Silence Now Pervades

TPQ is pleased to introduce guest writer Kevin Doyle, a short story writer from Cork. He has been involved with the anarchist organisation, Workers Solidarity Movement for a good number of years and has participated in many campaigns. A number of his short stories are available online and Do You Like Oranges? (ebook), a collection of three stories set in the Heavy Gang era, is his most recent publication. See also - TPQ will run an extract from  Do You Like Oranges? tomrrow.

When I first got involved in politics – when I was about seventeen or so – I heard about an incident in the Cork area involving the Special Branch. According to the account the Branch had performed a mock execution on a young republican. In those times - the late 70s/ early 80s - there was nothing particularly incredulous about this. This was around the period of the Heavy Gang and the Guards continued to use an iron fist with impunity.

Not so long after however, following an encounter of my own with the Special Branch, I was warned that if I was ever to become tarred with the brush of ‘republicanism’, there was little that could be done by way of protecting my civil rights. The liberal watchdogs in Irish society – the media and human right agencies – were content to look the other way because certain views and those who held those view were ‘legitimate’ targets of the State. This is how it was back then.

In the excerpt from my short story, Do You Like Oranges? to be kindly printed tomorrow by The Pensive Quill, the main character, Michael McCarthy – a lowly activist helping to distribute anti-H-Block leaflets in Cork - is mocked by a Special Branchman during his interrogation. Derogatory comments are made about how thin he is and this is linked to the condition of Bobby Sands, who is then on hunger strike and close to death. The Branchman ridicules the notion that anyone would ‘die for Ireland’ and pokes fun at the youth’s commitment.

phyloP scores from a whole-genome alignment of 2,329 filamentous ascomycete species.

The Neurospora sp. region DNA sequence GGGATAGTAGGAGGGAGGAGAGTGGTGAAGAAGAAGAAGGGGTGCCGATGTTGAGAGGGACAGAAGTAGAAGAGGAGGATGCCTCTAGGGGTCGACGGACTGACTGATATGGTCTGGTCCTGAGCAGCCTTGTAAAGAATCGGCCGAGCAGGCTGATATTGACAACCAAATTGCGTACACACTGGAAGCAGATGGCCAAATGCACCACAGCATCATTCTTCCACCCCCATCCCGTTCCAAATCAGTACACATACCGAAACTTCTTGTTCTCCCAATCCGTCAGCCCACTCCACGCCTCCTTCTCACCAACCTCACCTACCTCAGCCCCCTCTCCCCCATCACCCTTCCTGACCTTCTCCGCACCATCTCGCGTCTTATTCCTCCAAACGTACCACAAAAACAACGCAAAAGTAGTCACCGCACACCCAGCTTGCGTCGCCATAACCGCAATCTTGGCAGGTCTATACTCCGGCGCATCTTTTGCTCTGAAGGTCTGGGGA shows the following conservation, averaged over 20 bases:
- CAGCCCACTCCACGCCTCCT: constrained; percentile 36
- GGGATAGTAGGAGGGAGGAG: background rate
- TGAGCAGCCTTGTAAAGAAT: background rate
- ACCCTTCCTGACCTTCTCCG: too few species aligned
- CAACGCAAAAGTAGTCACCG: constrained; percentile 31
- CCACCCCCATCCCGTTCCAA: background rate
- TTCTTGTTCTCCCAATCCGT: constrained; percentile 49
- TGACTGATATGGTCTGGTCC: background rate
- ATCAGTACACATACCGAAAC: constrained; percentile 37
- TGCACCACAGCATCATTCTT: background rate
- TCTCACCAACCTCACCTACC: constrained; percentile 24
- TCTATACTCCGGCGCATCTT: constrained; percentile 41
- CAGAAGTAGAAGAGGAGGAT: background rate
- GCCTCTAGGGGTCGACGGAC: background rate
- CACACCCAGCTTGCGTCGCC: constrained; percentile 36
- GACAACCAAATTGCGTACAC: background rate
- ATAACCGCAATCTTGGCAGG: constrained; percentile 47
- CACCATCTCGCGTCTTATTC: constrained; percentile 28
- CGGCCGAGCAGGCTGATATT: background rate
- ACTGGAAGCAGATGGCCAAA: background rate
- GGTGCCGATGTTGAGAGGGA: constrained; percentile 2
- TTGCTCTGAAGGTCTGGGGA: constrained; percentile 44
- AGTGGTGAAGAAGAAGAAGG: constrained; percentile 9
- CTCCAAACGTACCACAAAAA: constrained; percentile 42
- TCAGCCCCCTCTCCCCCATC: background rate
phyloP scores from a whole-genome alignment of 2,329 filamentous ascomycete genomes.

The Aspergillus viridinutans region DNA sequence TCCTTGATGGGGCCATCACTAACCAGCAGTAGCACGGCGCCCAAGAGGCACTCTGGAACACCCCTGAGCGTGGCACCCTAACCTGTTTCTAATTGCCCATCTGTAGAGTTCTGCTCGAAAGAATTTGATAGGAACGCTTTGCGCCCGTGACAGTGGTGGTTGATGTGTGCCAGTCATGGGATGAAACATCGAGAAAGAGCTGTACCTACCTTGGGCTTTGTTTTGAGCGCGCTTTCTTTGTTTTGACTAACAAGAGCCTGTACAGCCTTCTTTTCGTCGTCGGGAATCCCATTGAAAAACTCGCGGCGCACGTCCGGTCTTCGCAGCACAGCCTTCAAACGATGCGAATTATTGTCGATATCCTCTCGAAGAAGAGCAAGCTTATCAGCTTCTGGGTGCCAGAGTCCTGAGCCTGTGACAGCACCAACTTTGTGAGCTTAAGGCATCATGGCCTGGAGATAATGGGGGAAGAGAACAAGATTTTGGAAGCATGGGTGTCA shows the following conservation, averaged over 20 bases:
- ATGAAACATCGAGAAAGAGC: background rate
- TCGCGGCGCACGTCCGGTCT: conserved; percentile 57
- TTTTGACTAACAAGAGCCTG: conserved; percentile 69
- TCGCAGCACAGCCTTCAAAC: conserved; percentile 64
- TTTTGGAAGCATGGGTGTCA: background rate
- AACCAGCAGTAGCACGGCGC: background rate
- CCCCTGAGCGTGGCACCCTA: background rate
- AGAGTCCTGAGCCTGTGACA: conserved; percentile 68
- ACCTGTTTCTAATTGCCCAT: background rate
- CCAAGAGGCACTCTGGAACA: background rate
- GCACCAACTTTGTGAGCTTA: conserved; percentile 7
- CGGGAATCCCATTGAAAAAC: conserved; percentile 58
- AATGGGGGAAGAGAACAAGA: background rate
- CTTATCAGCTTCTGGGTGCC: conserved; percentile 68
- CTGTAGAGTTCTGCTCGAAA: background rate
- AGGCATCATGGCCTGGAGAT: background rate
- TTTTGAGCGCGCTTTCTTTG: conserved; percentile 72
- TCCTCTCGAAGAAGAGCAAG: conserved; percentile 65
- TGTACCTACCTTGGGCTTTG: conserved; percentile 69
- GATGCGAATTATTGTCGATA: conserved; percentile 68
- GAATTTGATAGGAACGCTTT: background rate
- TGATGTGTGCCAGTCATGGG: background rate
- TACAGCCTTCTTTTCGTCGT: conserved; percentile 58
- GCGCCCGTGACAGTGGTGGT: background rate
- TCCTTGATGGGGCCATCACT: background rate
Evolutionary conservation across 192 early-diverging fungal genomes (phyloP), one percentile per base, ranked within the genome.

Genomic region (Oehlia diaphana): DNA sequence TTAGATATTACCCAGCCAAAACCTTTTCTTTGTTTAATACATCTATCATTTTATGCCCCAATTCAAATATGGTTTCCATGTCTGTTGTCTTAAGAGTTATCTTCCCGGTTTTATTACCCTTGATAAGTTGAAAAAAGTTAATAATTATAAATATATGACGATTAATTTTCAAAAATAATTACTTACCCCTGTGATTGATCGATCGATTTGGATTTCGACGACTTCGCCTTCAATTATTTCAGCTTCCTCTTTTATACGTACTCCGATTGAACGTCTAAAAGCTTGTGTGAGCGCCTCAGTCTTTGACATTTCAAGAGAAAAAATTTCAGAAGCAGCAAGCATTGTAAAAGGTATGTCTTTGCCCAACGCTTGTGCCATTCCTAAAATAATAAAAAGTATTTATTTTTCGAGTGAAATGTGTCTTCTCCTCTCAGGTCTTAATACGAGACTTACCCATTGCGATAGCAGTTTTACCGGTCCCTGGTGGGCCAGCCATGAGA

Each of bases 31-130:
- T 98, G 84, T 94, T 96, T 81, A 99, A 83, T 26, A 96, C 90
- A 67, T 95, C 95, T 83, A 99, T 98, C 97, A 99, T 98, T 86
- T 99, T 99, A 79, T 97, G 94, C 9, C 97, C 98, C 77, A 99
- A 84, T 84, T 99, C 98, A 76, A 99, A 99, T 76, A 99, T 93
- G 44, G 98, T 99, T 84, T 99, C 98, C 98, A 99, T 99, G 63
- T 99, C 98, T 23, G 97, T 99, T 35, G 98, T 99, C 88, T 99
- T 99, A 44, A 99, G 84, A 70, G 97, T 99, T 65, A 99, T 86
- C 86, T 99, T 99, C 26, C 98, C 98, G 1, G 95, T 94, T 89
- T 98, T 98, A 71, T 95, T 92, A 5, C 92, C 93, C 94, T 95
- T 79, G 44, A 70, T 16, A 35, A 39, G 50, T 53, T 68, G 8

The dichotomy here is not unfamiliar and we have all experienced aspects of it in the South. What the ‘Republic’ stands for and what it actually does in practice are in deep conflict with each other. So what about what went on in the Republic? What about the Heavy Gang and the Republic’s use of torture? Considerable and persistent abuses took place but even now these remain a ‘non-topic’.

Just recently our esteemed President Higgins honestly addressed this matter in detail. Of course he was talking about El Salvador! It was the occasion of his recent visit there. But it struck me that much of what he had to say, about what was appropriate for El Salvador, was just as relevant for here. President Higgins pointed out that it is vital ‘not to forget’. He added further that it was amoral and ultimately self-defeating for a society to suggest that a certain past didn’t happen and that long-term peace could not be built on such a basis.

Yet in terms of the Republic’s violent past, silence now pervades. This is convenient for the Establishment and no doubt there is hope, in some quarters that we will forget entirely about what went on. But we shouldn’t forget and it is vital for the future that we don’t.

The stories that make up this short collection then are about that time. There is little enough literature about this past of ours and that in itself says something. These stories have the hope of changing that and making a beginning: this past of ours will not go away and it is time to speak of what went.


  1. Kevin,

    welcome to the blog. It brings back memories to many of what it was like. They have never to this day stood outside chapels hounding priests no matter how many children the Church raped

  2. From Tony O'Hara

    Interesting article Kevin.

    Give my Regards to Jim and Fintan Lane in Cork.

  3. Thanks to The Pensive Quill for having me on the blog and running the excerpt from Oranges. It's an honour ang much appreciated.

    Tony, will do. Just recently Jim was busy around Cork gathering people foe a night celebrating James Connolly's ballads! Not bad going at all.